In part thanks to having elections on all levels, Venezuela saw a quick rise in female participation in regional politics in the ‘90s. In 1992, it was the country with the highest percentage of women (16.4%) in municipal councils in Latin America. In 1998, we had the highest average of female mayors in Latin America (6.7%), beaten only by Nicaragua, Panama, Honduras, Chile and El Salvador. Three women ran for president, although only one had a real chance of winning the elections: Rhona Ottolina and Carmen de González in 1993, and Irene Sáez in 1998.

By the late ‘90s, it seemed like we were heading in the right direction to reach an equal quota in Venezuelan politics. “In the year 2000, Venezuela was one of the countries in the region that had more women as elected officials,” says Eugenio Martínez, a journalist who specializes in electoral events. “After that, the ratio of women as elected officials has declined significantly, to the point where Venezuela became one of the countries with the lowest number of women in those positions.”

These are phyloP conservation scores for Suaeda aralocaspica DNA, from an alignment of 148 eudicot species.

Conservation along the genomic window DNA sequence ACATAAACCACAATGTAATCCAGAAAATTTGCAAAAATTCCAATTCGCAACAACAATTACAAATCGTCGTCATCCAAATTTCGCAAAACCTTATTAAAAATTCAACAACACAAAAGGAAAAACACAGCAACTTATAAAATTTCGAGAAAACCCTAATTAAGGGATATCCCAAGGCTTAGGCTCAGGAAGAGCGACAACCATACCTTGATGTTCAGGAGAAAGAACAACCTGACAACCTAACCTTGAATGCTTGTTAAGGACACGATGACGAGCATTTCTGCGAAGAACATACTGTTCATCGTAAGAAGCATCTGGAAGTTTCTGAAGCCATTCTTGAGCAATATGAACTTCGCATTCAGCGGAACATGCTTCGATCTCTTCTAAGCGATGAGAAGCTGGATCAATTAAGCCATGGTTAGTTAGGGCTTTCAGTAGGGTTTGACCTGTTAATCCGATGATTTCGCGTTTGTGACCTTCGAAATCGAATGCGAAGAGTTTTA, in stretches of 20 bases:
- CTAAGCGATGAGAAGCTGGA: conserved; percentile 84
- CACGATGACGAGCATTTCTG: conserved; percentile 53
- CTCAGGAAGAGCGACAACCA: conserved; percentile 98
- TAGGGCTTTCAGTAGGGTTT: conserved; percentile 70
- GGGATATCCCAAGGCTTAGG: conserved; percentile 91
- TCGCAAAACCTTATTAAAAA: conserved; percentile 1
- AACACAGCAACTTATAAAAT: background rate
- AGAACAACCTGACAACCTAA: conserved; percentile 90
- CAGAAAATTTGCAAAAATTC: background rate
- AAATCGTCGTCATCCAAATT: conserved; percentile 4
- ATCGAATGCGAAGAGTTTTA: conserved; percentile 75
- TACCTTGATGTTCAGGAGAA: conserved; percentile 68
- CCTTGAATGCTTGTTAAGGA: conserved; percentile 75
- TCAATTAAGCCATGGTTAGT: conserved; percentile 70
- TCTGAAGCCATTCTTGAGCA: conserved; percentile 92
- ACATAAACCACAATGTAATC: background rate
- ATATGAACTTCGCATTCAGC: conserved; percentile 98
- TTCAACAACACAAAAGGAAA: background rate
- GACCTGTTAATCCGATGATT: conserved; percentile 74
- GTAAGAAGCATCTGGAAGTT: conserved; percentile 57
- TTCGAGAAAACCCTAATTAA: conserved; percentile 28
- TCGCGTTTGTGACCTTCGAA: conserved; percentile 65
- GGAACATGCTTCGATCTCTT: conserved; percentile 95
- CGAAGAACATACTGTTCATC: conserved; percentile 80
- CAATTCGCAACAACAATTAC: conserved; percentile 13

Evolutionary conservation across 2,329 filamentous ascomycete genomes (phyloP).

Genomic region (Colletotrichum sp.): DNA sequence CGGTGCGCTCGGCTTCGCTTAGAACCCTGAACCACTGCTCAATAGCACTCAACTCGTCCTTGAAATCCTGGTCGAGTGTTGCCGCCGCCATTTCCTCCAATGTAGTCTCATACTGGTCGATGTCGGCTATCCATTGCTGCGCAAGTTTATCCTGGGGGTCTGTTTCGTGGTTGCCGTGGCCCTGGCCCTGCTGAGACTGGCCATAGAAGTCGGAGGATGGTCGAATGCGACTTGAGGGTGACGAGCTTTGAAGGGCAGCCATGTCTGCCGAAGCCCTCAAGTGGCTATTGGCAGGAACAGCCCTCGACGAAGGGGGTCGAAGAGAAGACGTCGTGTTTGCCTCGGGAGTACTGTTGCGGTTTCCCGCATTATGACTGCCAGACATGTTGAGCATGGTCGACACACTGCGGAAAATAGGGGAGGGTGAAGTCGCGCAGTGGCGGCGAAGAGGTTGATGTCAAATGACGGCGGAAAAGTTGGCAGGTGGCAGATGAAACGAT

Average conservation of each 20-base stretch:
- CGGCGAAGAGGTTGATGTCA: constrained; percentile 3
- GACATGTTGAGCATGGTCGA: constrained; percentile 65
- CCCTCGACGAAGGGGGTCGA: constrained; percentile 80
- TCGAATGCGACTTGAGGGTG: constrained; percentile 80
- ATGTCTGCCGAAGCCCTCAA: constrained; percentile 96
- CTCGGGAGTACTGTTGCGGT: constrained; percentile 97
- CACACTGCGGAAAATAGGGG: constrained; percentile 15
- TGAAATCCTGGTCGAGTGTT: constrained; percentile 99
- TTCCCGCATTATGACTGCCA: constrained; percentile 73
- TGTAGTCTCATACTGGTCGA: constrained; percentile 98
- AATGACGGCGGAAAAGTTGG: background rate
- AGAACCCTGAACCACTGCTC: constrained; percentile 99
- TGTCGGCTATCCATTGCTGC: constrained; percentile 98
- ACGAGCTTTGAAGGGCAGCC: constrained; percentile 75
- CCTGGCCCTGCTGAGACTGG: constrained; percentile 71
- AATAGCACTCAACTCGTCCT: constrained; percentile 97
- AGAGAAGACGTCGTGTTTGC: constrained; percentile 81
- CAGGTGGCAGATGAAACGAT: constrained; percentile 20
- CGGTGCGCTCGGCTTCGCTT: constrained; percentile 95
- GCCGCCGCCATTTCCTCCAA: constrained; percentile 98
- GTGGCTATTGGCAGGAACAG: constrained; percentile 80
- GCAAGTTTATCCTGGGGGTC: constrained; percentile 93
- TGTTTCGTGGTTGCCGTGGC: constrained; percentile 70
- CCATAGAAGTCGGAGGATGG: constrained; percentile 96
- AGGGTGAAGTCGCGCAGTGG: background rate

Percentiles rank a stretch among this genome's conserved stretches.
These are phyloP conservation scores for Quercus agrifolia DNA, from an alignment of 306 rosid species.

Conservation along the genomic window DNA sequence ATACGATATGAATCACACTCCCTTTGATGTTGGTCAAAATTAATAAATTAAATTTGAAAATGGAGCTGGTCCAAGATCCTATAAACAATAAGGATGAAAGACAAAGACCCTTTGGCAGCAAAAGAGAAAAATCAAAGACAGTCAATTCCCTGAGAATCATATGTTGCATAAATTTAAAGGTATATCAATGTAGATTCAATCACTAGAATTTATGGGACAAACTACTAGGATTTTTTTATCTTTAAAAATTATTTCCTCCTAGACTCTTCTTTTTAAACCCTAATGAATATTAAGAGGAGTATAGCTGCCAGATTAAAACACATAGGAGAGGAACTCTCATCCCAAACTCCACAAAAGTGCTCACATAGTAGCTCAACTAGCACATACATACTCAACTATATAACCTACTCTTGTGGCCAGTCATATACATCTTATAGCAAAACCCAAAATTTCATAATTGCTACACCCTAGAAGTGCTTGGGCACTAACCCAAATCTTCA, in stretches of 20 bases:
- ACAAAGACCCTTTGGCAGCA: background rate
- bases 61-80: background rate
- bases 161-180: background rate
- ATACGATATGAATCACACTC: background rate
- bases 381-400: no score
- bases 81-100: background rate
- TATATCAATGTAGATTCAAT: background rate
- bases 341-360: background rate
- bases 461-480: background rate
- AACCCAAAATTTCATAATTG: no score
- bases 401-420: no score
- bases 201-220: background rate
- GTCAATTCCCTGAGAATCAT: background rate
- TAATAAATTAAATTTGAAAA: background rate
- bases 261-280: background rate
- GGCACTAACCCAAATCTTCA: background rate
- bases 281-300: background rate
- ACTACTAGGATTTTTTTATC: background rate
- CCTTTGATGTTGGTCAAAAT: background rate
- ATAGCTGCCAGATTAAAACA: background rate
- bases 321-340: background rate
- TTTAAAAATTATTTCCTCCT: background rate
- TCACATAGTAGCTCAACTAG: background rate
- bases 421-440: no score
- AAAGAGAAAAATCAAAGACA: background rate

The main leaders in the newest parties which would soon become the strongest opposition to Chávez’s government were, for the most part, male. When party structures were reformed and the opposition forces joined under the MUD, the priority seemed to be just one: to take a stand against Hugo Chávez’s popularity. Other issues, like encouraging policies for equality or the emergence of new, young leadership, seemed to be left in the backseat, or not addressed at all.

Inaction As a Political Statement

In Venezuela, there are no laws that regulate female participation in politics and guarantee fair representation in the country. It’s been a historically neglected topic, softened with rules and regulations that don’t carry punishment and they end up being suggestions more than actual norms. 

“The National Assembly is called to establish equivalent women’s rights and codes for political participation in our laws (…) but we have a very important institutionalization problem, which complicates reaching all those goals,” says Eglée González Lobato, former CNE legal consultant and former director of UCV’s Law School.

The responsibility to guarantee gender parity falls on the CNE, which has issued rules where they require equal quotas for candidates. Eugenio Martínez says that the regulation on its own seems adequate: “However, the rule doesn’t solve the problem concerning female representation for elected officials,” he added.